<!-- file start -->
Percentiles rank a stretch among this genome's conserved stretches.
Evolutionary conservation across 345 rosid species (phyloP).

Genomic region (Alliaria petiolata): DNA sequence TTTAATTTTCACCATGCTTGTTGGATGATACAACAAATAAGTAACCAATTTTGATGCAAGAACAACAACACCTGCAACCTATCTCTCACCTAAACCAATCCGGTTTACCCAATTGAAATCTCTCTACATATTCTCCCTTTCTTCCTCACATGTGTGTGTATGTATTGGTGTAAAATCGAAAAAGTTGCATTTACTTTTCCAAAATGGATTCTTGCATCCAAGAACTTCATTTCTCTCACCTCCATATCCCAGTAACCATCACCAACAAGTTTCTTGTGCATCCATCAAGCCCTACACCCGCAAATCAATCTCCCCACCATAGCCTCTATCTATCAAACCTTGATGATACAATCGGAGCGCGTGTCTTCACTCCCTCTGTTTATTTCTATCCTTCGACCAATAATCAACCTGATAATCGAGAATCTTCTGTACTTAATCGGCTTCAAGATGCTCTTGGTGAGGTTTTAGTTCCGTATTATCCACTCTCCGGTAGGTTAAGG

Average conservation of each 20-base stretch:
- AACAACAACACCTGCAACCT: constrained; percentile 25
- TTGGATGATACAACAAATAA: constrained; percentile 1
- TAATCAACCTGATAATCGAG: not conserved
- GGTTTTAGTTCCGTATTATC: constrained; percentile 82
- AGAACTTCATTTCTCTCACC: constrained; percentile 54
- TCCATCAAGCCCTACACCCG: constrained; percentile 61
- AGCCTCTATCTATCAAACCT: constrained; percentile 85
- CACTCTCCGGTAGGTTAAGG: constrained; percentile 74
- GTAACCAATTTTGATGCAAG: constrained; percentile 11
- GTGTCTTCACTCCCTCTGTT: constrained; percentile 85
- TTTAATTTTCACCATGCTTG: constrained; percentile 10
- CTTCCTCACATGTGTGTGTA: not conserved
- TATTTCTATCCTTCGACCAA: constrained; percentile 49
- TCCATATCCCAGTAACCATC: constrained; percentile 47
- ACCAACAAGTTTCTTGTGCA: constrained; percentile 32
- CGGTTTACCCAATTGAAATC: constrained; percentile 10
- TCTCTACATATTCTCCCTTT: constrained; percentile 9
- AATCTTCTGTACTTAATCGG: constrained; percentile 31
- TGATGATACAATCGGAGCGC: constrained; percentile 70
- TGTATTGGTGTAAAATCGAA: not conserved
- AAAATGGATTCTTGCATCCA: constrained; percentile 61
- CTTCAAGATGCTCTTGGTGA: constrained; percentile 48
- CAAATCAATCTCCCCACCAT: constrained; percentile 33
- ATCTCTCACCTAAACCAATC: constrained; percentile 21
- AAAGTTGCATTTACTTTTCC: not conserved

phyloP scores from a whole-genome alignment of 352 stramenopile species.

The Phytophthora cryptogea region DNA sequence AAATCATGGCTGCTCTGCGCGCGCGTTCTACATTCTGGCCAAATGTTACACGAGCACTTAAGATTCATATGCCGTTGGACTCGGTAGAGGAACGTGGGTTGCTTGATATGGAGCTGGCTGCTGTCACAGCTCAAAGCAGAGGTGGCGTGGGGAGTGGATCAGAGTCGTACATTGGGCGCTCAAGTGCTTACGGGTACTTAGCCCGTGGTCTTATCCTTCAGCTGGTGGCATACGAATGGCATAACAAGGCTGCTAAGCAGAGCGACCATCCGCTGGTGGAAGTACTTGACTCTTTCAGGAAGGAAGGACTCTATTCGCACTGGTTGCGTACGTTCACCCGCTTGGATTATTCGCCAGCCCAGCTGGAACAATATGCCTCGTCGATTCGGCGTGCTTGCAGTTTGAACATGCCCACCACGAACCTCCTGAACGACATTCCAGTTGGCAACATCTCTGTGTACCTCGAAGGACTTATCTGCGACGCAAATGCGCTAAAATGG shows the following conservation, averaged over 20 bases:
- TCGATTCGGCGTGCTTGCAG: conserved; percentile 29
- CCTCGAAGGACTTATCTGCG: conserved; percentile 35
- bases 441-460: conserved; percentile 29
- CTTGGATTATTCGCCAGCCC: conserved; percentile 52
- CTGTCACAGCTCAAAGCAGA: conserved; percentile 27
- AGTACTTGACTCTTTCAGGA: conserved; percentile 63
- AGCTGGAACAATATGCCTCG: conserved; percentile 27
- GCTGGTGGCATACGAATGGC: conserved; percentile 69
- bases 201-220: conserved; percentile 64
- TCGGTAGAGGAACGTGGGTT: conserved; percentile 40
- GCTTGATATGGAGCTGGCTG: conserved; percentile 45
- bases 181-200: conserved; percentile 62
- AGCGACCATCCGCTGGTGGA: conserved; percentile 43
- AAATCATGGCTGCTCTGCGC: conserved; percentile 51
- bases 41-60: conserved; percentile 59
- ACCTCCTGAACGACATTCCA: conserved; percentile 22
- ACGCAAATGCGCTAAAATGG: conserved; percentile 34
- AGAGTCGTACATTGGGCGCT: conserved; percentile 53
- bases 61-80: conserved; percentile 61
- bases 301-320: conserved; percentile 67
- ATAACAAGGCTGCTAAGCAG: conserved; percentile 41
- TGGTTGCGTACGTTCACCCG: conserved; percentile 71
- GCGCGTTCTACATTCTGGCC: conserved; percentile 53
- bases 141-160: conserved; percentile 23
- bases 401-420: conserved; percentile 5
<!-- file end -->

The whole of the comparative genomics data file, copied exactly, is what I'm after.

Percentiles rank a stretch among this genome's conserved stretches.
Evolutionary conservation across 345 rosid species (phyloP).

Genomic region (Alliaria petiolata): DNA sequence TTTAATTTTCACCATGCTTGTTGGATGATACAACAAATAAGTAACCAATTTTGATGCAAGAACAACAACACCTGCAACCTATCTCTCACCTAAACCAATCCGGTTTACCCAATTGAAATCTCTCTACATATTCTCCCTTTCTTCCTCACATGTGTGTGTATGTATTGGTGTAAAATCGAAAAAGTTGCATTTACTTTTCCAAAATGGATTCTTGCATCCAAGAACTTCATTTCTCTCACCTCCATATCCCAGTAACCATCACCAACAAGTTTCTTGTGCATCCATCAAGCCCTACACCCGCAAATCAATCTCCCCACCATAGCCTCTATCTATCAAACCTTGATGATACAATCGGAGCGCGTGTCTTCACTCCCTCTGTTTATTTCTATCCTTCGACCAATAATCAACCTGATAATCGAGAATCTTCTGTACTTAATCGGCTTCAAGATGCTCTTGGTGAGGTTTTAGTTCCGTATTATCCACTCTCCGGTAGGTTAAGG

Average conservation of each 20-base stretch:
- AACAACAACACCTGCAACCT: constrained; percentile 25
- TTGGATGATACAACAAATAA: constrained; percentile 1
- TAATCAACCTGATAATCGAG: not conserved
- GGTTTTAGTTCCGTATTATC: constrained; percentile 82
- AGAACTTCATTTCTCTCACC: constrained; percentile 54
- TCCATCAAGCCCTACACCCG: constrained; percentile 61
- AGCCTCTATCTATCAAACCT: constrained; percentile 85
- CACTCTCCGGTAGGTTAAGG: constrained; percentile 74
- GTAACCAATTTTGATGCAAG: constrained; percentile 11
- GTGTCTTCACTCCCTCTGTT: constrained; percentile 85
- TTTAATTTTCACCATGCTTG: constrained; percentile 10
- CTTCCTCACATGTGTGTGTA: not conserved
- TATTTCTATCCTTCGACCAA: constrained; percentile 49
- TCCATATCCCAGTAACCATC: constrained; percentile 47
- ACCAACAAGTTTCTTGTGCA: constrained; percentile 32
- CGGTTTACCCAATTGAAATC: constrained; percentile 10
- TCTCTACATATTCTCCCTTT: constrained; percentile 9
- AATCTTCTGTACTTAATCGG: constrained; percentile 31
- TGATGATACAATCGGAGCGC: constrained; percentile 70
- TGTATTGGTGTAAAATCGAA: not conserved
- AAAATGGATTCTTGCATCCA: constrained; percentile 61
- CTTCAAGATGCTCTTGGTGA: constrained; percentile 48
- CAAATCAATCTCCCCACCAT: constrained; percentile 33
- ATCTCTCACCTAAACCAATC: constrained; percentile 21
- AAAGTTGCATTTACTTTTCC: not conserved

phyloP scores from a whole-genome alignment of 352 stramenopile species.

The Phytophthora cryptogea region DNA sequence AAATCATGGCTGCTCTGCGCGCGCGTTCTACATTCTGGCCAAATGTTACACGAGCACTTAAGATTCATATGCCGTTGGACTCGGTAGAGGAACGTGGGTTGCTTGATATGGAGCTGGCTGCTGTCACAGCTCAAAGCAGAGGTGGCGTGGGGAGTGGATCAGAGTCGTACATTGGGCGCTCAAGTGCTTACGGGTACTTAGCCCGTGGTCTTATCCTTCAGCTGGTGGCATACGAATGGCATAACAAGGCTGCTAAGCAGAGCGACCATCCGCTGGTGGAAGTACTTGACTCTTTCAGGAAGGAAGGACTCTATTCGCACTGGTTGCGTACGTTCACCCGCTTGGATTATTCGCCAGCCCAGCTGGAACAATATGCCTCGTCGATTCGGCGTGCTTGCAGTTTGAACATGCCCACCACGAACCTCCTGAACGACATTCCAGTTGGCAACATCTCTGTGTACCTCGAAGGACTTATCTGCGACGCAAATGCGCTAAAATGG shows the following conservation, averaged over 20 bases:
- TCGATTCGGCGTGCTTGCAG: conserved; percentile 29
- CCTCGAAGGACTTATCTGCG: conserved; percentile 35
- bases 441-460: conserved; percentile 29
- CTTGGATTATTCGCCAGCCC: conserved; percentile 52
- CTGTCACAGCTCAAAGCAGA: conserved; percentile 27
- AGTACTTGACTCTTTCAGGA: conserved; percentile 63
- AGCTGGAACAATATGCCTCG: conserved; percentile 27
- GCTGGTGGCATACGAATGGC: conserved; percentile 69
- bases 201-220: conserved; percentile 64
- TCGGTAGAGGAACGTGGGTT: conserved; percentile 40
- GCTTGATATGGAGCTGGCTG: conserved; percentile 45
- bases 181-200: conserved; percentile 62
- AGCGACCATCCGCTGGTGGA: conserved; percentile 43
- AAATCATGGCTGCTCTGCGC: conserved; percentile 51
- bases 41-60: conserved; percentile 59
- ACCTCCTGAACGACATTCCA: conserved; percentile 22
- ACGCAAATGCGCTAAAATGG: conserved; percentile 34
- AGAGTCGTACATTGGGCGCT: conserved; percentile 53
- bases 61-80: conserved; percentile 61
- bases 301-320: conserved; percentile 67
- ATAACAAGGCTGCTAAGCAG: conserved; percentile 41
- TGGTTGCGTACGTTCACCCG: conserved; percentile 71
- GCGCGTTCTACATTCTGGCC: conserved; percentile 53
- bases 141-160: conserved; percentile 23
- bases 401-420: conserved; percentile 5